The prohibition laws of the U.S. in the 1920s led to lucrative dealings between business-savvy Canadians and their mobster connections below the 49th parallel. The stories in this collection are the stuff of legends, with brutal slayings and Keystone Cop adventures in every chapter. Witness a historic meeting between Al Capone and Diamond Jim Grady, his Canadian connection, in the tunnels beneath Moose Jaw, Saskatchewan. Read about the rumrunners of the Prairies, B.C., Central Canada and the Maritimes, who used elaborate ruses to sneak booze past the long arm of the law on both sides of the border. You'll meet a rogue's gallery of such colourful characters as Rocco Perri, the Purple Gang and Dutch Schulz in Mobsters and Rumrunners of Canada.
Containing just the twentieth-century chapters from Howard Zinn's bestselling A People's History of the United States, this revised and updated edition includes two new chapters -- covering Clinton's presidency, the 2000 Election, and the "war on terrorism."
Highlighting not just the usual terms of presidential administrations and congressional activities, this book provides you with a "bottom-to-top" perspective, giving voice to our nation's minorities and letting the stories of such groups as African Americans, women, Native Americans, and the laborers of all nationalities be told in their own words.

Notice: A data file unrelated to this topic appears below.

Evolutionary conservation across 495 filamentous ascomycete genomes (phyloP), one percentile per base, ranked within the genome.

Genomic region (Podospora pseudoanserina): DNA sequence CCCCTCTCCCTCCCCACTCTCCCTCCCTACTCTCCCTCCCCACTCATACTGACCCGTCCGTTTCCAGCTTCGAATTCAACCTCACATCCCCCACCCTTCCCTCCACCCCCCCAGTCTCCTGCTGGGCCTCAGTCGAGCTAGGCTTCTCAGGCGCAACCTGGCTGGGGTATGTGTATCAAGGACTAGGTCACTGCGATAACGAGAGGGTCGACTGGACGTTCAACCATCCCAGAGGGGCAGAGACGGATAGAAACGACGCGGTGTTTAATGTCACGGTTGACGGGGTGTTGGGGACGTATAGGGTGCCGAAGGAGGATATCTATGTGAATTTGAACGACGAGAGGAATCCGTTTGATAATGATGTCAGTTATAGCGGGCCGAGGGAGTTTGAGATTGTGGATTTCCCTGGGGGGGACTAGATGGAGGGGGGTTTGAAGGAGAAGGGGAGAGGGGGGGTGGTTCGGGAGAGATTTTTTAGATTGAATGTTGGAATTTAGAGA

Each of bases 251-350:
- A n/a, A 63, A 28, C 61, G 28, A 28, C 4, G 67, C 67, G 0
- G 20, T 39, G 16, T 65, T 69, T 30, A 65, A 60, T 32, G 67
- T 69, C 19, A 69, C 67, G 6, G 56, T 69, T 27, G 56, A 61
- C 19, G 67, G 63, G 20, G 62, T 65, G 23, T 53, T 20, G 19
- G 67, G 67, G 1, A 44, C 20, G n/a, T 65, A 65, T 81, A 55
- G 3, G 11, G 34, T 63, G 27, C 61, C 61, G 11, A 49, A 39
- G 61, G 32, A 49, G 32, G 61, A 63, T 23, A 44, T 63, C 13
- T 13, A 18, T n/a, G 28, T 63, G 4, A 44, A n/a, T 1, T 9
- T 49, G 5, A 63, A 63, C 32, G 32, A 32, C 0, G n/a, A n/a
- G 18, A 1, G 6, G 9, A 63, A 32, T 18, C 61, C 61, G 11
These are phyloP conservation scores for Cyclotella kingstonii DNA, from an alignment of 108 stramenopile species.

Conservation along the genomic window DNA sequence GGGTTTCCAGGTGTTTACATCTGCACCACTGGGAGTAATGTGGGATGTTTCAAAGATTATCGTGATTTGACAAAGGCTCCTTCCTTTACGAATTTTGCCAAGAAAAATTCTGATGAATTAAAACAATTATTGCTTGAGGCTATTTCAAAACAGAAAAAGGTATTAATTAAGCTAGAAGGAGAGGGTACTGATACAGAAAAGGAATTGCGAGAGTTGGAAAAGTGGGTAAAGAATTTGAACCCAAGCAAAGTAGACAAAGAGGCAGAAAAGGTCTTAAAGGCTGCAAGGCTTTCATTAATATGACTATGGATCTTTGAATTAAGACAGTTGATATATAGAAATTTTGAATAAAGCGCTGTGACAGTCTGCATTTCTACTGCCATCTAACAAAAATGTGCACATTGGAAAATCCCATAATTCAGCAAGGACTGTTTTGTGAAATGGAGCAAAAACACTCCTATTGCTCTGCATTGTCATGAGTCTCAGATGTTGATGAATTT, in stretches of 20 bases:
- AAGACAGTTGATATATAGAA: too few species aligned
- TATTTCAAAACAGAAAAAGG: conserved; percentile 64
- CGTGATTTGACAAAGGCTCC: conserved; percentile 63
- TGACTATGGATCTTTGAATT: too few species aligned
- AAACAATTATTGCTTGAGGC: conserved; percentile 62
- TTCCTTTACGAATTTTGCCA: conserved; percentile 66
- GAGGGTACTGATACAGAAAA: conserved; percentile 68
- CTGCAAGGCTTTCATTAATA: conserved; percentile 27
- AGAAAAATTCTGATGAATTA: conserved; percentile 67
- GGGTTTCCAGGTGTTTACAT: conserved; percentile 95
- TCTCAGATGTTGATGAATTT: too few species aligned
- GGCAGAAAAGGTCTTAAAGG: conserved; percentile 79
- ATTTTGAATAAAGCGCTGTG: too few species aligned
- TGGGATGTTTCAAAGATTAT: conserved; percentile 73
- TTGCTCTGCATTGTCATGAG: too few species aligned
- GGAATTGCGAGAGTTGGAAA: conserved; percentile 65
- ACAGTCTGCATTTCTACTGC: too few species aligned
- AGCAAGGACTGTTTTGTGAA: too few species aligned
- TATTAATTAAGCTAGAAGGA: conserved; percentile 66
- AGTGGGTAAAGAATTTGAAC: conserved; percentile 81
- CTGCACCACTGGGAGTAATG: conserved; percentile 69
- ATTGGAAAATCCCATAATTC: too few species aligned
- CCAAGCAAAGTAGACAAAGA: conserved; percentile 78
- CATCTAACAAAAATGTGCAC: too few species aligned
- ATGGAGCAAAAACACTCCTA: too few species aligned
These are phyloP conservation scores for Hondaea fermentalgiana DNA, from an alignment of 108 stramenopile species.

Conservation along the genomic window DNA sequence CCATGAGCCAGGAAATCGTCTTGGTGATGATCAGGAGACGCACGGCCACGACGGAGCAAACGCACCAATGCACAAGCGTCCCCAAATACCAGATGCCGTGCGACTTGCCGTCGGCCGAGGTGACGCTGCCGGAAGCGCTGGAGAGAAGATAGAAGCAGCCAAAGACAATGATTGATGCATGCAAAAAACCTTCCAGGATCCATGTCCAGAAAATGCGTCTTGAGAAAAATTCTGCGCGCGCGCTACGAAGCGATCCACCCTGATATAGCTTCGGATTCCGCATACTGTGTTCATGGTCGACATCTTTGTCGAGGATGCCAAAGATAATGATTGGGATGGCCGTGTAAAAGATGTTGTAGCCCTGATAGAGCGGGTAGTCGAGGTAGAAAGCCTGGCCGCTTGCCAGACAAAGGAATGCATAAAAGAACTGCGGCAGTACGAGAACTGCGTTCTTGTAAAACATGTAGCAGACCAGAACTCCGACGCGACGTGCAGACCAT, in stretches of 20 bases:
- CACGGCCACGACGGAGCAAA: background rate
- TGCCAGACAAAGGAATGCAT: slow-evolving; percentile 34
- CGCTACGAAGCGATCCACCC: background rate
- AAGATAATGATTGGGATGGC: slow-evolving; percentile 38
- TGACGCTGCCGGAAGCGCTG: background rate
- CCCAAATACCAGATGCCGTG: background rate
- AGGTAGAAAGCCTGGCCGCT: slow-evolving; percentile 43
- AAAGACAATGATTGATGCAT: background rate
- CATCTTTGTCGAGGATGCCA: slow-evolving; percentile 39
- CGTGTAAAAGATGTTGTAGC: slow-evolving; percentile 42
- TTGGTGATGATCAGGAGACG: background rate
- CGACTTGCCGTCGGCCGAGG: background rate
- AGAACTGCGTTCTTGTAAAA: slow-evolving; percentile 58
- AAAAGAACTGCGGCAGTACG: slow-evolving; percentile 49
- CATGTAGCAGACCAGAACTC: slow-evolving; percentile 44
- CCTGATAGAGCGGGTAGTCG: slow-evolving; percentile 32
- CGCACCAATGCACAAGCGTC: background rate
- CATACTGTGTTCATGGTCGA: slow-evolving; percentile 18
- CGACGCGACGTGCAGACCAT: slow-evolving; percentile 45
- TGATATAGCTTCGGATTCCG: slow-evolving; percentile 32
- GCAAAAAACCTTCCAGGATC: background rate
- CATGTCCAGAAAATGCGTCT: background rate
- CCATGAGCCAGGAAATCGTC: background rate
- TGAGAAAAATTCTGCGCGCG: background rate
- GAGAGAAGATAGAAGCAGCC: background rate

The massive destruction wreaked by the Hurricane of 1938 dwarfed that of the Chicago Fire, the San Francisco Earthquake, and the Mississippi floods of 1927, making the storm the worst natural disaster in U.S. history. Now, R.A. Scotti tells the story.
The first trade paperback edition of the "New York Times" best-seller about West Point's Class of 1966, by Pulitzer Prize-winning journalist Rick Atkinson.
This is the story of the twenty-five-year adventure of the generation of officers who fought in Vietnam. With novelistic detail, Atkinson tells the story of West Point's Class of 1966 primarily through the experiences of three classmates and the women they loved--from the boisterous cadet years and youthful romances to the fires of Vietnam, where dozens of their classmates died and hundreds more grew disillusioned, to the hard peace and family adjustments that followed. The rich cast of characters includes Douglas MacArthur, William Westmoreland, and a score of other memorable figures. The West Point Class of 1966 straddled a fault line in American history, and Rick Atkinson's masterly book speaks for a generation of American men and women about innocence, patriotism, and the price we pay for our dreams.